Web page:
Full-moon maple. At 10 to 15 feet tall and only two-thirds as wide, this beautiful little tree is perfect for a small space. Most varieties offer gorgeous foliage. Here, fernleaf full-moon maple turns a glorious blend of red and orange foliage. USDA Zones 5 to 7
Unless you plant it too close to your house, crape myrtles aren't likely to take over your home. These summer- and early fall-flowering deciduous trees come in various sizes, from 3- to 4-foot shrubs to 25-foot trees. Choose from early-, mid- or late-season varieties.
Japanese maple (Acer palmatum). Few other trees add as much elegance to the landscape or come in as many sizes and silhouettes, from the shrubby types to the 10- to 15-foot weeping forms to the full-sized species that typically average 15 to 25 feet tall and wide. No matter their size and shape, Japanese maples offer structural qualities, fine texture and outstanding fall color.
Among the non-shrubby types, 'Ozakazuki' (15-20) has bright green leaves that turn crimson in fall; the leaves of 'Oshio Beni' open fiery orange-red, age to reddish-green and turn bright red in fall.
USDA Zones 5-8
Kousa dogwood (Cornus kousa). Here's a dogwood that's just as beautiful as the flowering dogwood (C. florida) with far less susceptibility to disease. The flowers (bracts, actually) appear after the leaves emerge. Red fruits persist through fall as the leaves turn reddish-purple. Exfoliating brown, gray and tan bark and its horizontal branching pattern on older trees create some drama in winter. Selected cultivars extend winter hardiness to 20 degrees below zero, add weeping forms or produce exceptionally large flowers or fruit.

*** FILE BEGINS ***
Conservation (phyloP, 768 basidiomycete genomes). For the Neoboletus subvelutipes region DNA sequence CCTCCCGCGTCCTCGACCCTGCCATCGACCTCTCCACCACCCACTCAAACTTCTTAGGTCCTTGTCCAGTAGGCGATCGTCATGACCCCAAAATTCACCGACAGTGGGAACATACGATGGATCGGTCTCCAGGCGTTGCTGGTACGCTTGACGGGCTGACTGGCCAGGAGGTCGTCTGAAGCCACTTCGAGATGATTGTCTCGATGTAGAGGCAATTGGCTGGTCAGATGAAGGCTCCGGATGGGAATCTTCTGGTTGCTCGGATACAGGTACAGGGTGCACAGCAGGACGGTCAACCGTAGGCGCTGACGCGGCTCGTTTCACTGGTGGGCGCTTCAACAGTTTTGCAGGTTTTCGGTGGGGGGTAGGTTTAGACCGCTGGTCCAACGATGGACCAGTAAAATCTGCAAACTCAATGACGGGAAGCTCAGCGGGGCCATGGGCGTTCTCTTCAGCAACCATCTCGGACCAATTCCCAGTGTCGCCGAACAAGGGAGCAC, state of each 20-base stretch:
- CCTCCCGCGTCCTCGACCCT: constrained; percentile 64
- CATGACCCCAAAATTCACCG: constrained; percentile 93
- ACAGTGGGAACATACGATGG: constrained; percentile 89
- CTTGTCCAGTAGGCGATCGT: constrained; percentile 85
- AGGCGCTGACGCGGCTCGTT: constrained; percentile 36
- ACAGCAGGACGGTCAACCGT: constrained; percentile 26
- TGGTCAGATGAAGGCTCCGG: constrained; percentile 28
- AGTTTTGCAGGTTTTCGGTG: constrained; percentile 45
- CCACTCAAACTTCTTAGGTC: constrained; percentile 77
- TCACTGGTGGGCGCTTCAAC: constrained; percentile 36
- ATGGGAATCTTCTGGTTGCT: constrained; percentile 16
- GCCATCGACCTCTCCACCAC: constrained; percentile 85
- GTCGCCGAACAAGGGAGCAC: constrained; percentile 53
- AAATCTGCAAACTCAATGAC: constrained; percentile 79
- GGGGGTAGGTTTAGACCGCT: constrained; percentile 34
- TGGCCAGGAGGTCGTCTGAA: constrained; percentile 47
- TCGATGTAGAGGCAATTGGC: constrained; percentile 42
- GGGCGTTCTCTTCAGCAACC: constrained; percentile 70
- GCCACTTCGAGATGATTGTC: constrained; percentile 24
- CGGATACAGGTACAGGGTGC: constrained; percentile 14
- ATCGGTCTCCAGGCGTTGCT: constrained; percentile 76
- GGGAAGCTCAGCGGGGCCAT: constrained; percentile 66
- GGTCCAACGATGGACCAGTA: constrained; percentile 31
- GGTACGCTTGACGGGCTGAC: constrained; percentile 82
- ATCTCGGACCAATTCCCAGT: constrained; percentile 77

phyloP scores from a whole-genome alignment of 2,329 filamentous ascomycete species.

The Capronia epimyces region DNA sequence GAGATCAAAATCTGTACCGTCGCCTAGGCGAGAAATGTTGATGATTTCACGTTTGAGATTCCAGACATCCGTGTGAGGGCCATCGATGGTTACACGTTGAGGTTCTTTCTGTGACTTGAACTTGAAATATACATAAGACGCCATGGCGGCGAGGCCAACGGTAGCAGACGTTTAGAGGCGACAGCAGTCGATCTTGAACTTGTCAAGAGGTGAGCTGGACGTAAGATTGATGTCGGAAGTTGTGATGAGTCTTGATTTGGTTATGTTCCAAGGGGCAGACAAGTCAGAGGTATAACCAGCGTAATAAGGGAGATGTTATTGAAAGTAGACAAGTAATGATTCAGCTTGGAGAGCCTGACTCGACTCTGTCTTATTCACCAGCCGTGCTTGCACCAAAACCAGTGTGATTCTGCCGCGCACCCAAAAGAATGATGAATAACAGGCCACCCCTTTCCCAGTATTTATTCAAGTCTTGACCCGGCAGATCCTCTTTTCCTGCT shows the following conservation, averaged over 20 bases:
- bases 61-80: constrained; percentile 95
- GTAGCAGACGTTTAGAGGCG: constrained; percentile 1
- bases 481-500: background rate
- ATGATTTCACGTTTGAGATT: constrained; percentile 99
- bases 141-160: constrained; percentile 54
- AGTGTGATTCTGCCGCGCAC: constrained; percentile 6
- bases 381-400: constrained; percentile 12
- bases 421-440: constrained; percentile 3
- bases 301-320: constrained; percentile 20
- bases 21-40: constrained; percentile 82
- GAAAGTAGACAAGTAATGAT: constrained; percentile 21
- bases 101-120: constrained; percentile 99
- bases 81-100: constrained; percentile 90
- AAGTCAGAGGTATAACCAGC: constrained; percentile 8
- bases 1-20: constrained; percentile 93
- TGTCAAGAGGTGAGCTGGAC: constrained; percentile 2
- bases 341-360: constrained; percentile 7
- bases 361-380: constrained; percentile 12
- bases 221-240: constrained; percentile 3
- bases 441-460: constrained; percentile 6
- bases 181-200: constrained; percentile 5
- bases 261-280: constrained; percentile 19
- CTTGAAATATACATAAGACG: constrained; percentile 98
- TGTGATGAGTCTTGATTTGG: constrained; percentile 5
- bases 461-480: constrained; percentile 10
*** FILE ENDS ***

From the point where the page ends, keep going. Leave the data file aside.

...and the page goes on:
20-30 feet high and wide
USDA Zones 5-8
Amur maple (Acer ginnala). An exquisite little spreading shade tree to loll beneath on a summer's day, the amur maple has a full, broad crown atop a multi-stemmed trunk. One of the first trees to leaf out in the spring, it has lightly fragrant but subtle yellow-white flowers. Winged fruits (called samara) develop in abundance, turning red in mid- to late summer. This choice patio tree produces variable fall color in tones of yellow, orange and red, the best occurring in full-sun locations. Adapts well to almost any soil and is exceptionally cold-hardy. 15-20 feet high, 15-25 feet wide USDA Zones 3-8
Japanese stewartia.. Considering this lovely tree's four-season usefulness, it's a wonder that it's not better known. Magnificently hued bark dresses up the winter garden, white flowers appear in July when few other woody plants are blooming and fall foliage can be a soft reddish-purple, red and orange. Average size: 20-40 feet high and wide; USDA Zones (4)5-7
A cousin, Korean stewartia, is a bit smaller, and its slightly larger flowers bloom for a longer period of time.
Supply stewartias with acid, peaty soil and a little afternoon shade.
Washington hawthorne. White flowers in late spring, a beautiful canopy of dark green leaves that turn red and orange in the fall, and bright red berries that hang on the tree deep into winter — you can't ask for a nicer tree of any size. You can forgive it for having thorns; its prickly nature means that pruning has to be done with gloves.
Mature size is 25 to 30 feet tall and somewhat less wide (20 to 25 feet). USDA Zones (3)4 to 8